The past few articles we’ve looked at how much skill is involved in MMO game play compared with simply building the best statistical package through the collection of the right gear. Does combat just boil down to smashing the right buttons in the right sequence, or is there more to it? Can there be more to it? Previously, I’ve discussed how positional warfare, equipment and special maneuvers can all be used to strengthen the role of player skill. To finish off this discussion, I’d like to take a look at morale.
As it stands, true morale has a very limited place in MMOs. There are spells and special attacks that can generate a “fear” effect causing a player or monster to run spastically for a brief period of time. Other spells give a few seconds of a “courage” buff to stats. But both of these are “magically” induced and don’t represent a true morale response to a combat situation. Only one common occurrence does. This happens when a mob (usually humanoid) takes heavy damage and tries to run away. Theoretically, this should be a victory of sorts for the player, but instead it often leads to the most dangerous part of the fight. The mob with the broken morale runs to other mobs and soon the player is fighting several enemies instead of just one. While there is some justification for enemies rallying to support each other (such as the technique of an engaged monster calling for help), the idea of an enemy whose morale is broken actually gaining a superior position is not realistic.
That being said, there are several ways that morale can be accurately introduced, making it both a tool for and a threat to players. I should also point out that morale effects don’t just have to mean fear or frenzy. These are merely the most extreme. Someone who is steady and confident will fight better than someone who is uncertain or shaken.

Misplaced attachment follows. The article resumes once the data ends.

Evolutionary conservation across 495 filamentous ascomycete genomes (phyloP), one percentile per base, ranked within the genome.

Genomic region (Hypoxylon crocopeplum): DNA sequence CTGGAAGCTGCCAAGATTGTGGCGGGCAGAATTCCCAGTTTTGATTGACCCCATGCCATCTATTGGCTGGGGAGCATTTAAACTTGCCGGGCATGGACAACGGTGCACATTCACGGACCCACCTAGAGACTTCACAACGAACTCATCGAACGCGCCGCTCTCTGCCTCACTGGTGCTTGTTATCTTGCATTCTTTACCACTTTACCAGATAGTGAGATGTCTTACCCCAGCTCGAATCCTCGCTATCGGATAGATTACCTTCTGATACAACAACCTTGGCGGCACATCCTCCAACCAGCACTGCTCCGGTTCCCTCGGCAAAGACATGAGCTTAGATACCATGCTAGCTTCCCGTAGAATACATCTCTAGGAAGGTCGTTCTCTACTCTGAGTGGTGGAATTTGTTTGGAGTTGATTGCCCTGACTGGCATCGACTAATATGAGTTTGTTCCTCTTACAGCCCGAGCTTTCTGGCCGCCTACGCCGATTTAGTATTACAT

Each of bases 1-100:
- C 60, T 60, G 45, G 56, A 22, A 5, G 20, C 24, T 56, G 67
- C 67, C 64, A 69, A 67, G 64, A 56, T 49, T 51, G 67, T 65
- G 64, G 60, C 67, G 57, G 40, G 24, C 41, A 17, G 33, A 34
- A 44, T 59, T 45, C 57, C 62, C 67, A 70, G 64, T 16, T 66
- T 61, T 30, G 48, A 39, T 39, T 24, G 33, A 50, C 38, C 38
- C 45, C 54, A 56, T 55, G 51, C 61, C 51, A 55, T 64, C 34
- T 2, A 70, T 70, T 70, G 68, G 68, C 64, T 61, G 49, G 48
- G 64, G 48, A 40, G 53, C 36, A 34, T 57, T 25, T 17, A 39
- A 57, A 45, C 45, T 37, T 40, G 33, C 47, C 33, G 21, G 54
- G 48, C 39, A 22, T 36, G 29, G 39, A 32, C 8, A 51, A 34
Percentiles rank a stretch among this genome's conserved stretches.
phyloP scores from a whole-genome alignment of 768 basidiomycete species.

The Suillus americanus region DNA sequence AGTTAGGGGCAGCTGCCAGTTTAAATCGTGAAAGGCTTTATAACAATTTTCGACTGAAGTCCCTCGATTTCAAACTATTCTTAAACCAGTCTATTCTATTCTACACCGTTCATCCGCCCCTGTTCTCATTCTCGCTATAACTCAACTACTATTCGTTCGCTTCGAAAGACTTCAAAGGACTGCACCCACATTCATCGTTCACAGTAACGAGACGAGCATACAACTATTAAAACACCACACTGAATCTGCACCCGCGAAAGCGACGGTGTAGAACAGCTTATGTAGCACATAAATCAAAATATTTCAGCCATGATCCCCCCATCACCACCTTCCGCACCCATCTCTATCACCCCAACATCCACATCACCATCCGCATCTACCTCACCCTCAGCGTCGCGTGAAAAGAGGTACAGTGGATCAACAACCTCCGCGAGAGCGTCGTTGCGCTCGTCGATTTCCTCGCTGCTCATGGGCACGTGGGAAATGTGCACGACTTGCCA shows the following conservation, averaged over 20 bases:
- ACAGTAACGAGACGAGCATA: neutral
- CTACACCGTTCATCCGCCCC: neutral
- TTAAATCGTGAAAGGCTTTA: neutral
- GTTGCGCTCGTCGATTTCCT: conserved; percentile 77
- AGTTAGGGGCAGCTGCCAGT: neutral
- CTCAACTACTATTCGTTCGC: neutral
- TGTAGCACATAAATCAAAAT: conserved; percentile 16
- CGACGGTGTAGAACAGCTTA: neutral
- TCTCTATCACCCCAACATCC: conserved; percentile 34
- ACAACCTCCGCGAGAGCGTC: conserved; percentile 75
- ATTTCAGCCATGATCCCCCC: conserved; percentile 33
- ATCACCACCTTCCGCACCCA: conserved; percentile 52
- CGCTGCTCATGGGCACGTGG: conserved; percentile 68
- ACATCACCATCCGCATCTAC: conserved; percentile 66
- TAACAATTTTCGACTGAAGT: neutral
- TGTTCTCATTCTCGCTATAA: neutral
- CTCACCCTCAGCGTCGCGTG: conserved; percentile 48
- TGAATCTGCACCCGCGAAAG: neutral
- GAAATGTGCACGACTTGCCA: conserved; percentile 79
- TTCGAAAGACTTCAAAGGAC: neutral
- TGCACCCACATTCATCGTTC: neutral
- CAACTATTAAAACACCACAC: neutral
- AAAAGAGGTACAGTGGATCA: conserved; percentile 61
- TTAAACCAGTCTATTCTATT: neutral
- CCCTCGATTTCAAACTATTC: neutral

If you consider real combat, both on an individual and on an army scale, there are several rather obvious situations where morale effects can occur. One natural occurrence is when you have engaged one enemy and then are attacked by another from the side or behind. Your position on the battlefield has been compromised. At a minimum, your confidence is depleted and you are vulnerable until you withdraw to a more stable position to regain morale and security (one of the most difficult maneuvers in combat). If that is not achieved, the only other options are flight or death.
Accounting for this type of morale situation may not be the easiest for MMOs, given problems with latency, but it is not impossible. If a player is attacked by a monster from the flank, or a player attacks a monster from the flank, the enveloped individual should become shaken. In game terms, the flanked combatant experiences a debuff that grows steadily worse over time. For PvE monsters, it also makes sense that the likelihood of fleeing would be increased (for players this likelihood doesn’t need to be simulated because if the debuff continues to grow an intelligent player will withdraw too). The point of the debuff over time is two-fold. First, it allows for latency which can artificially cause a flanked situation. The initial debuff is minor or delayed until positions are resolved. Second, it replicates the very real fact that the position of someone who is flanked gets worse the longer it persists. The debuff itself could induce any number of effects, depending on the specifics of the game, so long as it represents morale loss. Examples include a reduced ability to hit, damage, or defend.